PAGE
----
Flavour through a wine glass
I've never given much weight to the assertion that the shape of a wine glass affects the flavour of the wine. It sounds like a whole lot of hooey. For me, the best tasting wines are associated with a time and place, not to mention the people. (And sometimes that means on my sofa in front of the TV with no one other than my cat.)
That is until I met Georg Riedel. If you drink wine or read magazines or walk past a wine or home wares shop you know his product: Decidedly simple, yet highly sophisticated wine glasses. Over the last couple of years Riedel wine glasses have become ubiquitous. They are the gold standard. Elaborate, detailed, cut crystal designs are out and the clean, simple, flawless design of Riedel crystal is in. Riedel is so in, it’s out.
Last week I was invited to attend a wine tasting workshop with Mr. Riedel at the Vancouver Playhouse Wine Festival. It was free and they were pouring wine, so that counts me in. I don’t know much about wine, aside from the fact that I like it very much and I tend to prefer the stuff that comes from the old world (France, Italy but not Australia), so I was also interested to learn a thing or two.
By a Nose
Mr. Riedel said that 80% of our enjoyment of food and wine is olefactory. It’s almost all about smell. The other 20% is equally divided between texture and taste. To make his point, he had arranged that we each had four different wines, a sauvignon blanc, a chardonnay, a pinot noir and a cabernet sauvignon poured into four different shaped glasses. He also had an empty plastic cup on the side.
Starting with the sauvignon blanc, he had us smell the wine and then pour it into the plastic cup and smell again. The difference in aroma was astounding. Remember, I know next to nothing about wine. In the sauvignon blanc glass the wine smelled fresh, with hints of tropical fruit, grass, bell peppers and citrus. Seriously, I could smell all that. Pour it into the plastic cup and the aroma is suddenly changed. It’s still aromatic, but you can’t distinguish between the layers of individual scents. Same goes for the taste. In the plastic cup it tastes like citrus, which is nice, but one-dimensional.
Too much wine speak? I would have thought so too, until I took part in this workshop. Mr. Riedel went down the line with each grape varietal, pouring not only into the plastic cup but then into different shaped glasses and the aroma and flavours always changed.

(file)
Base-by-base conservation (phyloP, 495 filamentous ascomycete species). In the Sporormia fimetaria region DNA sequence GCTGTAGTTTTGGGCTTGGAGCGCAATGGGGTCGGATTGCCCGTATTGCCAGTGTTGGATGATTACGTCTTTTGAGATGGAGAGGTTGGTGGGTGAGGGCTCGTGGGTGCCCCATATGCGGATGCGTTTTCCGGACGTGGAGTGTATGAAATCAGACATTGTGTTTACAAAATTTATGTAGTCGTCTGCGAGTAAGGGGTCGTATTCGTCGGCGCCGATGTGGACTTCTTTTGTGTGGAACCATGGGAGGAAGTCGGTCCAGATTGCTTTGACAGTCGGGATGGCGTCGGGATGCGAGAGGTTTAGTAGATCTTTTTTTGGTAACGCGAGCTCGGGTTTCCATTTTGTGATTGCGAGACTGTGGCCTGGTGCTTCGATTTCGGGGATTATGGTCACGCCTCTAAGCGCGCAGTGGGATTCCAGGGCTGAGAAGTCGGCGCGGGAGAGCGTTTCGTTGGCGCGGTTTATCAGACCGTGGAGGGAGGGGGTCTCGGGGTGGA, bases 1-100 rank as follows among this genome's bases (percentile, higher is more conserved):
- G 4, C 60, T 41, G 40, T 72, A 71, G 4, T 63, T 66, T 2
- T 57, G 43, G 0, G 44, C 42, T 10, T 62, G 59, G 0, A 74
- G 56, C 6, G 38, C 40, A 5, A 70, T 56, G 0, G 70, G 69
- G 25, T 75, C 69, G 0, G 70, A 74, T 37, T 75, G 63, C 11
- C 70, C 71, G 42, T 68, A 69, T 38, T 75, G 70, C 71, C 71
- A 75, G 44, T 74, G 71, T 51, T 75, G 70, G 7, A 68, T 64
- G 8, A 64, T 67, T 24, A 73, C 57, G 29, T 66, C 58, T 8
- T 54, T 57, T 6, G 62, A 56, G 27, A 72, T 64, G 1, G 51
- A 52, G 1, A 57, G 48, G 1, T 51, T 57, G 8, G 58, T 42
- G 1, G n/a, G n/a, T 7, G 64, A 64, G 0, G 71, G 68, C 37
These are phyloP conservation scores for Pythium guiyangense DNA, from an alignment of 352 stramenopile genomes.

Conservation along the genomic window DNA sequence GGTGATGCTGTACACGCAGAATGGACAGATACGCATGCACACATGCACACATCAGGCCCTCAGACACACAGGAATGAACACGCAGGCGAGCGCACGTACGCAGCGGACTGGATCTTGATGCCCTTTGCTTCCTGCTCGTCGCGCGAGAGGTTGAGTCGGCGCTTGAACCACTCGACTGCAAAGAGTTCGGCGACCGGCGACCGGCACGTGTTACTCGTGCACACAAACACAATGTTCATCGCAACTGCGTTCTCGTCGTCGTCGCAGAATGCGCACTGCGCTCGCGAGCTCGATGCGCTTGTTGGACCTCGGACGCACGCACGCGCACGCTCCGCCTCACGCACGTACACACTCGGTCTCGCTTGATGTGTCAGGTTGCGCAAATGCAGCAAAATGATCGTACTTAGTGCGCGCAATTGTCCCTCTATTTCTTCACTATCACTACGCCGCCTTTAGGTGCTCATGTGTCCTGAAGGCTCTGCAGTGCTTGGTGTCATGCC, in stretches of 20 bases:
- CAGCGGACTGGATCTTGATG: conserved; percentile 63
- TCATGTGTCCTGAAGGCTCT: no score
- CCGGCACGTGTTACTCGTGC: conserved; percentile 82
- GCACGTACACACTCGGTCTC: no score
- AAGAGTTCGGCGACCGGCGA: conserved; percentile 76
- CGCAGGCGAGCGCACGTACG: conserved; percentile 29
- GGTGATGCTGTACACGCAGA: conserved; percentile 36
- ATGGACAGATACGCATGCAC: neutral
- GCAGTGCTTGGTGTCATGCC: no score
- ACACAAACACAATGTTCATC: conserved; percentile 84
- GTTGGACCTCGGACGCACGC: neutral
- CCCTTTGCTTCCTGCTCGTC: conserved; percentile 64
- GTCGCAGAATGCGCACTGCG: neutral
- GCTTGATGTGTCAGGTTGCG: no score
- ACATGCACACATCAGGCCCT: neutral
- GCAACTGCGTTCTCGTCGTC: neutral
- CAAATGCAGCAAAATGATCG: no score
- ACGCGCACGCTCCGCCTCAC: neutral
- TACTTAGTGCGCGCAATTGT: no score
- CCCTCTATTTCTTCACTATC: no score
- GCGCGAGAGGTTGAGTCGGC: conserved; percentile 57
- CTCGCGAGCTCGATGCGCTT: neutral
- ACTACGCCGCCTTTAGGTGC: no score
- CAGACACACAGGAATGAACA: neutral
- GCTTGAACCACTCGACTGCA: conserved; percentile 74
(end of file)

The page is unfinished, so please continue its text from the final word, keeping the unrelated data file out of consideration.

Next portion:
By the Glass
Now, I am by no means suggesting a different glass for every variety of grape. But in going through this workshop I picked up a few important tricks:
If you’re going to buck up and buy a nice wine in a restaurant, also ask for the right shaped glass. If they don’t have it, ask for a brandy snifter. It’s a great wine glass because it’s tapered. According to Georg Riedel, “all quality vessels are tapered.”
The chardonnay glass is the “enemy” of red wine, even though it make look similar. The bowl of the chardonnay glass is too shallow.
Red wines are more complex than white, because of the skins.
Georg Riedel talked for over an hour about the shape of glasses, but he never once mentioned materials. Riedel sells a high end line (over $75 for a single glass) and a much more affordable series of glasses. Both lines come in a variety of shapes, but I am told the higher priced glasses are of better quality crystal. But if the crystal doesn’t affect aroma or taste the way shape does, I say go with the lower priced line.
The most important part of wine service is temperature. For storage, remember that constant temperature matters more than a cool temperature.
Buy the Glasses?
Now, I realize that Mr. Riedel is in the business of selling wine glasses. And I’d like the name and phone number of whomever is in charge of his marketing department. But if you have a few different shaped glasses at home – and a plastic cup – grab a couple of whites (the sauvignon blanc is where I saw the biggest difference) and a couple of reds, invite the gang over and have your own aroma and taste test party. If you’re interested in wine, you may be surprised and it’ll give you something new to talk about.
And while this knowledge may impress a few people, I still say that at the end of the day it’s the best friends and lovers who will make plonk in a plastic cup taste like nectar of the gods.